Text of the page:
The new charter specifically states that neither the city's police department nor the public works departments can be dissolved except by voter referendum.

Residents rejected a referendum to disband the department in the mid 1990s and again in 1999 by a wide. Last year's unsuccessful attempt to revise the city's charter would have removed charter protection for the police department.

Indian Rocks Beach

Voters in Indian Rocks Beach will decide March 12 whether to extend their mayor and commissioners' terms from two to three years.

They also will cast ballots on whether the city should sell a piece of property at 201 Second St.

The property consists of about 1 acre that the city uses to house its solid waste operation. The master lift station is there, as well as Keegan Clair Park and storage for city garbage trucks.

An economist helping the city determine the future of the Narrows business district urged Indian Rocks Beach to consider moving its solid waste operation onto the mainland. The city does not yet have an appraisal on the property it might sell, but knows the sale will generate more than enough money to pay for relocation of solid waste services.

The city will retain a portion of the property as Keegan Clair Park, and is uncertain what type of development might occur there if the site sells. Among other possibilities, City Manager Tom Brobeil suggested that a waterfront restaurant likely would be interested in the space.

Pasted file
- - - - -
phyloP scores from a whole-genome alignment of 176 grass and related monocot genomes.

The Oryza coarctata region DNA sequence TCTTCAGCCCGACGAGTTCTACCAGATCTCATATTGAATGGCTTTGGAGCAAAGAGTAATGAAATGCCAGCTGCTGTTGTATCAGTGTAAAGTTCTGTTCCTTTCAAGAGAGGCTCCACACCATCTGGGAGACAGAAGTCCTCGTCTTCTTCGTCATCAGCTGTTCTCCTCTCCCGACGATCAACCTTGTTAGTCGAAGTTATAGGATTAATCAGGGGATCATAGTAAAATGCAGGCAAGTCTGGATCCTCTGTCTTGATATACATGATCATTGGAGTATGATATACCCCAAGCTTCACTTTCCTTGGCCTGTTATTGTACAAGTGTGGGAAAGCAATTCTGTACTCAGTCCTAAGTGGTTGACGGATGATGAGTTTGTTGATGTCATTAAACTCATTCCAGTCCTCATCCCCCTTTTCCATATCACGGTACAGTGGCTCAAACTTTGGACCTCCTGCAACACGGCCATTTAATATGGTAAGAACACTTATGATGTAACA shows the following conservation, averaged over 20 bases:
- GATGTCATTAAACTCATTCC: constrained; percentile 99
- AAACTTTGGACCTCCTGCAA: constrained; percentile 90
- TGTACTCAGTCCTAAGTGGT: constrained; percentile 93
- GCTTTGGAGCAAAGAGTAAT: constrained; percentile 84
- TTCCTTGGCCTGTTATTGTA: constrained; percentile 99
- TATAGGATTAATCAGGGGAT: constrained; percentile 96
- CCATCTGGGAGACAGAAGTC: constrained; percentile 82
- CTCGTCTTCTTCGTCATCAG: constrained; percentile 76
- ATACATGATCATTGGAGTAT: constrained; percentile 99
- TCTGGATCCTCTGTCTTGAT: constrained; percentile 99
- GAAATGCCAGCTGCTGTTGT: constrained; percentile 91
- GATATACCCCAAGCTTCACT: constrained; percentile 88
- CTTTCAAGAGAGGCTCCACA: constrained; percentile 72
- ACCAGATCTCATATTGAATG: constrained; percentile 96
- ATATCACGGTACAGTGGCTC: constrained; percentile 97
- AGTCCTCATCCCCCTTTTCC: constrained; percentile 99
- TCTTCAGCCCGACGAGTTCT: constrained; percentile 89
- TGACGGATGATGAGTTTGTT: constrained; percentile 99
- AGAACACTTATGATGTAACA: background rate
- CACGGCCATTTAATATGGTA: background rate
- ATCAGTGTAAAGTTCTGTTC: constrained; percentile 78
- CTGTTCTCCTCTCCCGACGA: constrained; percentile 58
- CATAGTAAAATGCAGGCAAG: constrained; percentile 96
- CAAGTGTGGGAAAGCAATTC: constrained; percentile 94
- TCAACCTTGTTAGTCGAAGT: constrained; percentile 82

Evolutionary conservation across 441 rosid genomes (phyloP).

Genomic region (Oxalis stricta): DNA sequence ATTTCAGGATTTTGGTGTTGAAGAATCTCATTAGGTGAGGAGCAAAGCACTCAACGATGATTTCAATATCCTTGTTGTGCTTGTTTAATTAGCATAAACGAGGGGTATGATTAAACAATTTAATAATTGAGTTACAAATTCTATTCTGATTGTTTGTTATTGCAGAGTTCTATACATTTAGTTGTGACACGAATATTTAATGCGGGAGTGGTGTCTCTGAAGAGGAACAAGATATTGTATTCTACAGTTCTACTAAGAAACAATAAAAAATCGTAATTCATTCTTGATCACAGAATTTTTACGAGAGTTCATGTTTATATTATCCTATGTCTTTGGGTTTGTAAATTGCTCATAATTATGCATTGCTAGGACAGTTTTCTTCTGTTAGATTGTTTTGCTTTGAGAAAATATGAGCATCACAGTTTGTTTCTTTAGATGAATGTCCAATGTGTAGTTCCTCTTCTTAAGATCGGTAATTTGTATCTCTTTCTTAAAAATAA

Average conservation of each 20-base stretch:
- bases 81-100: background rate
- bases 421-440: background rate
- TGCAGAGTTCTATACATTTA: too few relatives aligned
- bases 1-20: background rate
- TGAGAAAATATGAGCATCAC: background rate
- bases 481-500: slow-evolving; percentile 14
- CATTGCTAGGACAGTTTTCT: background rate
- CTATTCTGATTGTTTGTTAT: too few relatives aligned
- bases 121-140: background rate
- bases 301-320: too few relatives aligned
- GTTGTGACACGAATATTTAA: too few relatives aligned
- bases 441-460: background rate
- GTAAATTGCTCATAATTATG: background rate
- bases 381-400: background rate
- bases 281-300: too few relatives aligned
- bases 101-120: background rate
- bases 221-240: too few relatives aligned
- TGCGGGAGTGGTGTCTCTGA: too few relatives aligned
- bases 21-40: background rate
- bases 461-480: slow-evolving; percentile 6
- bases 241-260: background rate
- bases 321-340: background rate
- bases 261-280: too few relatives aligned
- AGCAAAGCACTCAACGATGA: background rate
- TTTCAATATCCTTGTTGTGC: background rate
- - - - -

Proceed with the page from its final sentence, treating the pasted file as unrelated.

St. Pete Beach

Voters in St. Pete Beach will vote March 12 on two charter changes.

One referendum question involves extending the mayor's term of office from two to three years. Commission terms would remain two years.

Mayoral races typically draw more voters in St. Pete Beach. This change would alternate which district races are held concurrently with the mayor's race, allowing different districts to benefit from the higher turnout of a mayor's race.

This year, for example, districts 1 and 3 are electing commissioners. If this referendum question is approved, a mayor would be elected again in 2005, when districts 2 and 4 are up for election.

The other referendum issue here would do away with district voting.

The city currently is one of the few in Pinellas where commissioners are elected by their home districts. The change would give all city residents a vote on commissioners from each district, though those district commissioners still would be required to live in the district they represent.

A group of residents also will be collecting signatures to get another referendum question on the ballot next year. Former commissioner John Bailey and former Mayor Terry Gannon want a charter change to require that all city expenditures of more than $1-million go to referendum. Their idea was prompted by construction of a new City Hall, at $3.4-million the largest city expenditure that was not approved by referendum.